Diving right in: Thayer partners with Beneath The Waves on vital marine research

Diving right in: Thayer partners with Beneath The Waves on vital marine research

World-class science is taking place on Thayer’s campus. 

In Glover 301, to be exact. 

Beneath The Waves, a nonprofit dedicated to marine science research, is a partner with Thayer, and several of its researchers serve as Academy scholars-in-residence. Recently, the organization published a paper in the journal Nature detailing the discovery of the world’s largest seagrass meadow. The seagrass habitat measures roughly 92,000 square kilometers (35,521 square miles) and is found across the banks of the Bahamas. The discovery is crucially important because these grasslike meadows combat climate change due to their ability to capture large amounts of carbon through photosynthesis and safely store it in their deep root systems within the seafloor. 

“What this discovery shows us is that ocean exploration and research are essential for a healthy future,” said Austin Gallagher ‘04, PhD, the nonprofit’s chief executive and lead scientist. “The untapped potential of the ocean is limitless.”

And, said Upper School Science Department Head Don Donovan P ‘10, ‘13, core samples of these seagrass beds are being shipped to the Beneath The Waves Laboratory in Thayer’s Glover Building where researchers will analyze the samples to determine the amount of carbon they sequester.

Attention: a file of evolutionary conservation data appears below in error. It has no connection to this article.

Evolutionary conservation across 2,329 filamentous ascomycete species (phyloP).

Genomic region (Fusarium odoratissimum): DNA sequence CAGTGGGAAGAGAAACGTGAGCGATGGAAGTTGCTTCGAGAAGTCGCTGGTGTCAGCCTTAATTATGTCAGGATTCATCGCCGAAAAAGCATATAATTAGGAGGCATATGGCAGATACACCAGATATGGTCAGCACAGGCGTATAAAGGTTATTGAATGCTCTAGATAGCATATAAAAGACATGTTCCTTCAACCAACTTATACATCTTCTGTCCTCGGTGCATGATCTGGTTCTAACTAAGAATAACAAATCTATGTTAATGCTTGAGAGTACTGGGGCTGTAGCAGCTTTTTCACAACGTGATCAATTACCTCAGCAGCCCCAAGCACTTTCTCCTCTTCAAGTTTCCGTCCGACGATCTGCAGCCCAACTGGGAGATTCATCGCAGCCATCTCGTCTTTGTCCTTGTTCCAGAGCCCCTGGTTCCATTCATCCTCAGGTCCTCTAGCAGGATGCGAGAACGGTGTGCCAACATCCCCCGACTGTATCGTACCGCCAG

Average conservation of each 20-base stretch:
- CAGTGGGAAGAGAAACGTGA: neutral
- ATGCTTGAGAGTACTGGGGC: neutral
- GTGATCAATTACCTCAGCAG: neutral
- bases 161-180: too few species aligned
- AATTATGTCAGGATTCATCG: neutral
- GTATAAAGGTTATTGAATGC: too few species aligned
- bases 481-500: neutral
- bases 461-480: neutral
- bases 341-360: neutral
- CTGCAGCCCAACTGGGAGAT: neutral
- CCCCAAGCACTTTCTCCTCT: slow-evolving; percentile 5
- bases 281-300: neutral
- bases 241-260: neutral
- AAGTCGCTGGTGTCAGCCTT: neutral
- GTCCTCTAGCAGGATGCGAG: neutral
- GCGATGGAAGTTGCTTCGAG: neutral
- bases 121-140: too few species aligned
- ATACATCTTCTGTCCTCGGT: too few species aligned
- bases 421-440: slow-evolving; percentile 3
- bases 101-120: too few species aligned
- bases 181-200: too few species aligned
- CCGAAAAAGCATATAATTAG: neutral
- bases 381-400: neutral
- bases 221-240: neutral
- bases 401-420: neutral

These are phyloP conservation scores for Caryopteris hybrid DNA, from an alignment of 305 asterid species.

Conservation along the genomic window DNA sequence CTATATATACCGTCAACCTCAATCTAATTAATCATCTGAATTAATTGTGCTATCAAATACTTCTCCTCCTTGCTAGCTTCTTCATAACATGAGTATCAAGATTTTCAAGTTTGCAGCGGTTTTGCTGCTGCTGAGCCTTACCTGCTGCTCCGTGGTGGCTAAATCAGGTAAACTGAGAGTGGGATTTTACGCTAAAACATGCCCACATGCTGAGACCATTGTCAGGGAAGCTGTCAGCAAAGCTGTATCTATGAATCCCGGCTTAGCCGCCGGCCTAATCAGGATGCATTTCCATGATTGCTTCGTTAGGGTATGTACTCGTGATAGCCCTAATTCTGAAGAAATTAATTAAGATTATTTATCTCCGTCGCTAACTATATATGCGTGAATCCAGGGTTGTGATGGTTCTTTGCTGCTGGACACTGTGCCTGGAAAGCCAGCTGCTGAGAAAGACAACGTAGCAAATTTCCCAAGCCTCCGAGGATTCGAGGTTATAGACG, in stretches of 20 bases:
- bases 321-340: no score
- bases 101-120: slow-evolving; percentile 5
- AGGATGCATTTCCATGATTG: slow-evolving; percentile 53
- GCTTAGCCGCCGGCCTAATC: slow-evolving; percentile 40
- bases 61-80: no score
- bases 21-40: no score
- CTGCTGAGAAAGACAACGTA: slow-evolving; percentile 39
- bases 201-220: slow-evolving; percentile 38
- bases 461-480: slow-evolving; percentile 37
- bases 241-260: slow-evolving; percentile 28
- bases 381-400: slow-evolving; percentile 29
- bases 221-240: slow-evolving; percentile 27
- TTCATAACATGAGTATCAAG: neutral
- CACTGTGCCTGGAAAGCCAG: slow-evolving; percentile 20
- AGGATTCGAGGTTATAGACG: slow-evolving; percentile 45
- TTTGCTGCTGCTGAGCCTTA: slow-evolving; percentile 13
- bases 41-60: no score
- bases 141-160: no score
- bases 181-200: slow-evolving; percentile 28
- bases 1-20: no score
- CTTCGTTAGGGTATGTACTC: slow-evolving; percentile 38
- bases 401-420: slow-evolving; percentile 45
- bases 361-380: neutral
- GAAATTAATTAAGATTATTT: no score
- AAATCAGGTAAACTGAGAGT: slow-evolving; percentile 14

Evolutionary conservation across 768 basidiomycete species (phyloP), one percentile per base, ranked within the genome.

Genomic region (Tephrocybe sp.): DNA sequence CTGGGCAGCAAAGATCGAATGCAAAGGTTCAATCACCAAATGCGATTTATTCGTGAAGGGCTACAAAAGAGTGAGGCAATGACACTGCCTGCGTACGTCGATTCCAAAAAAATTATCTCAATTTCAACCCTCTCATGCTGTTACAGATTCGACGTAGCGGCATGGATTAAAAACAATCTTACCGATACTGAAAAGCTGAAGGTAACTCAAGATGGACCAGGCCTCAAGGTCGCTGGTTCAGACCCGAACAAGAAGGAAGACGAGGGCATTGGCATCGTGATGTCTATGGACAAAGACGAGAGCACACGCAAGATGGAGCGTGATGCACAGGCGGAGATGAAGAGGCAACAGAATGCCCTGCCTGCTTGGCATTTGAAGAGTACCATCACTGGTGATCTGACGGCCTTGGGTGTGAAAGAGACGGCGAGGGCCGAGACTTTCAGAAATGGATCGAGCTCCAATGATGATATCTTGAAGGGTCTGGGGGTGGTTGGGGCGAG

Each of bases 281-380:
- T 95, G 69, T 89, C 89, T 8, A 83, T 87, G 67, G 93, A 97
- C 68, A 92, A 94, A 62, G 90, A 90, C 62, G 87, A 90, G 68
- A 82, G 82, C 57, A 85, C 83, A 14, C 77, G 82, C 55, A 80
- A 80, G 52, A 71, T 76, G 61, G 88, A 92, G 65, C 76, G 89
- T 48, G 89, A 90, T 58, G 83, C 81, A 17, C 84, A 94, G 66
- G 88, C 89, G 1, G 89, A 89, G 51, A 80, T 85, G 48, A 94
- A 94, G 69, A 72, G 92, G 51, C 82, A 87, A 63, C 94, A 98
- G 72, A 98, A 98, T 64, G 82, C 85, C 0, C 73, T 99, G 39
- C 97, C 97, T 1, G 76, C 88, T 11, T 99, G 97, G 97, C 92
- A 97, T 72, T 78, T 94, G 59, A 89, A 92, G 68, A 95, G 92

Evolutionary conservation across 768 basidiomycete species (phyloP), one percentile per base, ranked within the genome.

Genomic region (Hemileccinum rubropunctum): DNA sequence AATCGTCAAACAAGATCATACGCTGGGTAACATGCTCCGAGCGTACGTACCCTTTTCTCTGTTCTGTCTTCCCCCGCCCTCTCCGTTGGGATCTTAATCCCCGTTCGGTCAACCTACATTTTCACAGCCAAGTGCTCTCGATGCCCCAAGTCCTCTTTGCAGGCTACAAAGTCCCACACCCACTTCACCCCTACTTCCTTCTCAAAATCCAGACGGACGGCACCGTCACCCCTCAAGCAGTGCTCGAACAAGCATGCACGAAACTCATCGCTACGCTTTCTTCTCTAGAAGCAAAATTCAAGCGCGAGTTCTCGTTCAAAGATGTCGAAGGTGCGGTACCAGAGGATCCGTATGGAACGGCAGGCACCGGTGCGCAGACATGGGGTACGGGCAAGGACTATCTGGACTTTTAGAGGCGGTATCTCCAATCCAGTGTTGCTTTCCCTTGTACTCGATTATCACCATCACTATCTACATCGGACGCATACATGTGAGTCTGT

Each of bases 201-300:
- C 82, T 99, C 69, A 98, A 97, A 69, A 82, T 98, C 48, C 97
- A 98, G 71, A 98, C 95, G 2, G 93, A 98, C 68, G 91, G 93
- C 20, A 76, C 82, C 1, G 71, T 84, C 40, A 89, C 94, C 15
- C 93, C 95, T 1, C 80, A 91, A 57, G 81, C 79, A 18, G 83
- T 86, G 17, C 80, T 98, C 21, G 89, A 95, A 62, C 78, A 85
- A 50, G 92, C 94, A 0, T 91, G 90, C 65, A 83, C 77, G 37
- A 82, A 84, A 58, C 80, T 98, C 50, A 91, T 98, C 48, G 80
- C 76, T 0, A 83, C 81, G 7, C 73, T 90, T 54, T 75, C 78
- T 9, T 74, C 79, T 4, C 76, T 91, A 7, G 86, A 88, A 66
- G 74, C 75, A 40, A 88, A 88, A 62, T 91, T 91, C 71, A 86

“This is a major worldwide scientific discovery,” said Donovan, explaining further that seagrass meadows act as a “carbon sink,” locking up the carbon so that it is no longer part of the carbon cycle in any way. Donovan quoted Carlos M. Duarte, PhD, a world-renowned marine scientist and one of the researchers involved in the project, when he said that “the decarbonization of the atmosphere must begin with the recarbonization of the biosphere.” 

And, while not on the same scale as the Bahamas find, the Beneath The Waves/Thayer partnership is yielding tangible scientific scholarship closer to home. Donovan, who also runs the Academy’s Independent Science Research (ISR) program — a junior elective which introduces students to primary research opportunities in scientific laboratories in the Boston area the summer before their senior year — pointed to Madi Richman ‘23 and Charlie Denomme ‘23, whose ISR project involved working with Beneath The Waves to search for and then study seagrass meadows in Duxbury Bay. Donovan added that Sam Taylor ‘23 worked hand in hand with Richman and Denomme and wasn’t even in the class. 

“They did a fantastic job,” said Donovan. “They were ready, willing, and able to do whatever was needed.” And sometimes, he added, what was needed involved heading into the frigid waters of Duxbury Bay in early June. 

The end result: a small but discernible addition to the climate change discussion via the discovery of five seagrass meadows in Duxbury Bay and the sampling of several of them. The students processed the samples by first drying them out, grinding them into a powder, and measuring their mass. They then burned the samples and measured them again, with the difference in mass being the total amount of carbon. 

Donovan praised the partnership between Beneath The Waves and the Academy. 

“Our students have the opportunity to do real scientific research with real scientists,” said Donovan, “and those scientists, in turn, are conducting essential research for the betterment of our world.” 

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